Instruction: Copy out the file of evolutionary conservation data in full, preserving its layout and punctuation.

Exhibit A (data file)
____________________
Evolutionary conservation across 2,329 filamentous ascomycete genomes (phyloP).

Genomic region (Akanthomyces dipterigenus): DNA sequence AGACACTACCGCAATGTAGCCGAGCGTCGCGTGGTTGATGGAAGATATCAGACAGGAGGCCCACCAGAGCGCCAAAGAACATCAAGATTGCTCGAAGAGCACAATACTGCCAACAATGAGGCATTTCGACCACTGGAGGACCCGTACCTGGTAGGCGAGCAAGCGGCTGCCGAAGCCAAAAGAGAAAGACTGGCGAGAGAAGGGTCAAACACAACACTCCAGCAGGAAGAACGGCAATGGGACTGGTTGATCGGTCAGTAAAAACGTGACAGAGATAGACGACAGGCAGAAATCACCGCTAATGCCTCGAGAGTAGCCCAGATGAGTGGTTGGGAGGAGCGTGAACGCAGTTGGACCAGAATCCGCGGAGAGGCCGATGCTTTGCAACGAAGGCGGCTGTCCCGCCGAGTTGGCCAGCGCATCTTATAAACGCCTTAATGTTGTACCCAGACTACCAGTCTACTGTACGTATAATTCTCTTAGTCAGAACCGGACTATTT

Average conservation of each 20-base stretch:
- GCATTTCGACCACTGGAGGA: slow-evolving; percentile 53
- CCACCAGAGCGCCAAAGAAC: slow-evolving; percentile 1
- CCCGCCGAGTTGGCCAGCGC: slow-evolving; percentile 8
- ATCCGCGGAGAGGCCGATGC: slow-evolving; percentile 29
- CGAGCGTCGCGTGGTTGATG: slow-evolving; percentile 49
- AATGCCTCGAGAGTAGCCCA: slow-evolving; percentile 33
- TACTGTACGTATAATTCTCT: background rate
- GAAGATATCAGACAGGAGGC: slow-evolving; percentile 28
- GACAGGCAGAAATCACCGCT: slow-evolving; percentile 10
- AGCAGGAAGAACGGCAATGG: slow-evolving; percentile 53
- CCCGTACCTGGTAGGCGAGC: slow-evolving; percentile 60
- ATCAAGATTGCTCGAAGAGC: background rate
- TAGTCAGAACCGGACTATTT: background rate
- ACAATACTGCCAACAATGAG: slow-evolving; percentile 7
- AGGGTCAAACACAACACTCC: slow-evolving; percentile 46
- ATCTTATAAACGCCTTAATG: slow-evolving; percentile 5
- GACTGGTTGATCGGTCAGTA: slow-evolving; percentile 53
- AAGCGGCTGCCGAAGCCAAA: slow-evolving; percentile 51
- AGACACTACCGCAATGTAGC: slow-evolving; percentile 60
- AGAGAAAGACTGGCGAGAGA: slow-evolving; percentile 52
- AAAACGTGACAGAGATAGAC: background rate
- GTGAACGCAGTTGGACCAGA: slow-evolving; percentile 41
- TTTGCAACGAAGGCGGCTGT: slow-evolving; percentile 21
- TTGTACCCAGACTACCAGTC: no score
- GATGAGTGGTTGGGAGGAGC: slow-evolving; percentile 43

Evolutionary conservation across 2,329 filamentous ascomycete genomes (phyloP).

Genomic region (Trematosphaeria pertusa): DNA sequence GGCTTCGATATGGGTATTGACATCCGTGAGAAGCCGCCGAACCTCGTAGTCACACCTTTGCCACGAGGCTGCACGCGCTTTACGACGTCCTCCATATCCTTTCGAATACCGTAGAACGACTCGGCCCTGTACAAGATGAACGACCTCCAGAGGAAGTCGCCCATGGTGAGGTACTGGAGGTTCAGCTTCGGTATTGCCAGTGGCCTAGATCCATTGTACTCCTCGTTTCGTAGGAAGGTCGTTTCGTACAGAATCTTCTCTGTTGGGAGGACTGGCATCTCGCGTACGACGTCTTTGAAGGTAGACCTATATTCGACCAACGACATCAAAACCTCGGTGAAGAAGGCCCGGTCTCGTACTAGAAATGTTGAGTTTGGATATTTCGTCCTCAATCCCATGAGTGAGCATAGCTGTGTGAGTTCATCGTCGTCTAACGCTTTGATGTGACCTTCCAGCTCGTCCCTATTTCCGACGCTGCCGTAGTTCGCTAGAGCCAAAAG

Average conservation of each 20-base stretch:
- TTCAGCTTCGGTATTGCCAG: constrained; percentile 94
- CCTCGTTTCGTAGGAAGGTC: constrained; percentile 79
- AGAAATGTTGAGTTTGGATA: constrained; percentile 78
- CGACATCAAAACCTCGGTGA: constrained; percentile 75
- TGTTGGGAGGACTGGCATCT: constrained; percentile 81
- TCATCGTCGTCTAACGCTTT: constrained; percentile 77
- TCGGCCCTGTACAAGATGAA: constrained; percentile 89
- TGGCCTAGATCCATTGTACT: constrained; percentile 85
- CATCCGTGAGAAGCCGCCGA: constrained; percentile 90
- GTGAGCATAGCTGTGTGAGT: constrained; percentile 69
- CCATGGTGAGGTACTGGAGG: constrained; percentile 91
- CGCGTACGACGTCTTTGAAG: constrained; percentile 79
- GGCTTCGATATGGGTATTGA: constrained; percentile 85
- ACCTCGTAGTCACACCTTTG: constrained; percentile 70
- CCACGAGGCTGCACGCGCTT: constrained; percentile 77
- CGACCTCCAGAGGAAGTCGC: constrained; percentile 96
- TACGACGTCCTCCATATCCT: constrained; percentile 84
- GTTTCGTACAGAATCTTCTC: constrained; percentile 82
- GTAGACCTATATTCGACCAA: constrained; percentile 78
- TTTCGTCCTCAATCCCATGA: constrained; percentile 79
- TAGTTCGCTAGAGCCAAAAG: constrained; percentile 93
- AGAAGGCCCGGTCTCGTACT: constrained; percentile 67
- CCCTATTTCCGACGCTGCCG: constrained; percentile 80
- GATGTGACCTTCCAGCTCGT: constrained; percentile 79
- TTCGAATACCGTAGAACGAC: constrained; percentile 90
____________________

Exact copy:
Evolutionary conservation across 2,329 filamentous ascomycete genomes (phyloP).

Genomic region (Akanthomyces dipterigenus): DNA sequence AGACACTACCGCAATGTAGCCGAGCGTCGCGTGGTTGATGGAAGATATCAGACAGGAGGCCCACCAGAGCGCCAAAGAACATCAAGATTGCTCGAAGAGCACAATACTGCCAACAATGAGGCATTTCGACCACTGGAGGACCCGTACCTGGTAGGCGAGCAAGCGGCTGCCGAAGCCAAAAGAGAAAGACTGGCGAGAGAAGGGTCAAACACAACACTCCAGCAGGAAGAACGGCAATGGGACTGGTTGATCGGTCAGTAAAAACGTGACAGAGATAGACGACAGGCAGAAATCACCGCTAATGCCTCGAGAGTAGCCCAGATGAGTGGTTGGGAGGAGCGTGAACGCAGTTGGACCAGAATCCGCGGAGAGGCCGATGCTTTGCAACGAAGGCGGCTGTCCCGCCGAGTTGGCCAGCGCATCTTATAAACGCCTTAATGTTGTACCCAGACTACCAGTCTACTGTACGTATAATTCTCTTAGTCAGAACCGGACTATTT

Average conservation of each 20-base stretch:
- GCATTTCGACCACTGGAGGA: slow-evolving; percentile 53
- CCACCAGAGCGCCAAAGAAC: slow-evolving; percentile 1
- CCCGCCGAGTTGGCCAGCGC: slow-evolving; percentile 8
- ATCCGCGGAGAGGCCGATGC: slow-evolving; percentile 29
- CGAGCGTCGCGTGGTTGATG: slow-evolving; percentile 49
- AATGCCTCGAGAGTAGCCCA: slow-evolving; percentile 33
- TACTGTACGTATAATTCTCT: background rate
- GAAGATATCAGACAGGAGGC: slow-evolving; percentile 28
- GACAGGCAGAAATCACCGCT: slow-evolving; percentile 10
- AGCAGGAAGAACGGCAATGG: slow-evolving; percentile 53
- CCCGTACCTGGTAGGCGAGC: slow-evolving; percentile 60
- ATCAAGATTGCTCGAAGAGC: background rate
- TAGTCAGAACCGGACTATTT: background rate
- ACAATACTGCCAACAATGAG: slow-evolving; percentile 7
- AGGGTCAAACACAACACTCC: slow-evolving; percentile 46
- ATCTTATAAACGCCTTAATG: slow-evolving; percentile 5
- GACTGGTTGATCGGTCAGTA: slow-evolving; percentile 53
- AAGCGGCTGCCGAAGCCAAA: slow-evolving; percentile 51
- AGACACTACCGCAATGTAGC: slow-evolving; percentile 60
- AGAGAAAGACTGGCGAGAGA: slow-evolving; percentile 52
- AAAACGTGACAGAGATAGAC: background rate
- GTGAACGCAGTTGGACCAGA: slow-evolving; percentile 41
- TTTGCAACGAAGGCGGCTGT: slow-evolving; percentile 21
- TTGTACCCAGACTACCAGTC: no score
- GATGAGTGGTTGGGAGGAGC: slow-evolving; percentile 43

Evolutionary conservation across 2,329 filamentous ascomycete genomes (phyloP).

Genomic region (Trematosphaeria pertusa): DNA sequence GGCTTCGATATGGGTATTGACATCCGTGAGAAGCCGCCGAACCTCGTAGTCACACCTTTGCCACGAGGCTGCACGCGCTTTACGACGTCCTCCATATCCTTTCGAATACCGTAGAACGACTCGGCCCTGTACAAGATGAACGACCTCCAGAGGAAGTCGCCCATGGTGAGGTACTGGAGGTTCAGCTTCGGTATTGCCAGTGGCCTAGATCCATTGTACTCCTCGTTTCGTAGGAAGGTCGTTTCGTACAGAATCTTCTCTGTTGGGAGGACTGGCATCTCGCGTACGACGTCTTTGAAGGTAGACCTATATTCGACCAACGACATCAAAACCTCGGTGAAGAAGGCCCGGTCTCGTACTAGAAATGTTGAGTTTGGATATTTCGTCCTCAATCCCATGAGTGAGCATAGCTGTGTGAGTTCATCGTCGTCTAACGCTTTGATGTGACCTTCCAGCTCGTCCCTATTTCCGACGCTGCCGTAGTTCGCTAGAGCCAAAAG

Average conservation of each 20-base stretch:
- TTCAGCTTCGGTATTGCCAG: constrained; percentile 94
- CCTCGTTTCGTAGGAAGGTC: constrained; percentile 79
- AGAAATGTTGAGTTTGGATA: constrained; percentile 78
- CGACATCAAAACCTCGGTGA: constrained; percentile 75
- TGTTGGGAGGACTGGCATCT: constrained; percentile 81
- TCATCGTCGTCTAACGCTTT: constrained; percentile 77
- TCGGCCCTGTACAAGATGAA: constrained; percentile 89
- TGGCCTAGATCCATTGTACT: constrained; percentile 85
- CATCCGTGAGAAGCCGCCGA: constrained; percentile 90
- GTGAGCATAGCTGTGTGAGT: constrained; percentile 69
- CCATGGTGAGGTACTGGAGG: constrained; percentile 91
- CGCGTACGACGTCTTTGAAG: constrained; percentile 79
- GGCTTCGATATGGGTATTGA: constrained; percentile 85
- ACCTCGTAGTCACACCTTTG: constrained; percentile 70
- CCACGAGGCTGCACGCGCTT: constrained; percentile 77
- CGACCTCCAGAGGAAGTCGC: constrained; percentile 96
- TACGACGTCCTCCATATCCT: constrained; percentile 84
- GTTTCGTACAGAATCTTCTC: constrained; percentile 82
- GTAGACCTATATTCGACCAA: constrained; percentile 78
- TTTCGTCCTCAATCCCATGA: constrained; percentile 79
- TAGTTCGCTAGAGCCAAAAG: constrained; percentile 93
- AGAAGGCCCGGTCTCGTACT: constrained; percentile 67
- CCCTATTTCCGACGCTGCCG: constrained; percentile 80
- GATGTGACCTTCCAGCTCGT: constrained; percentile 79
- TTCGAATACCGTAGAACGAC: constrained; percentile 90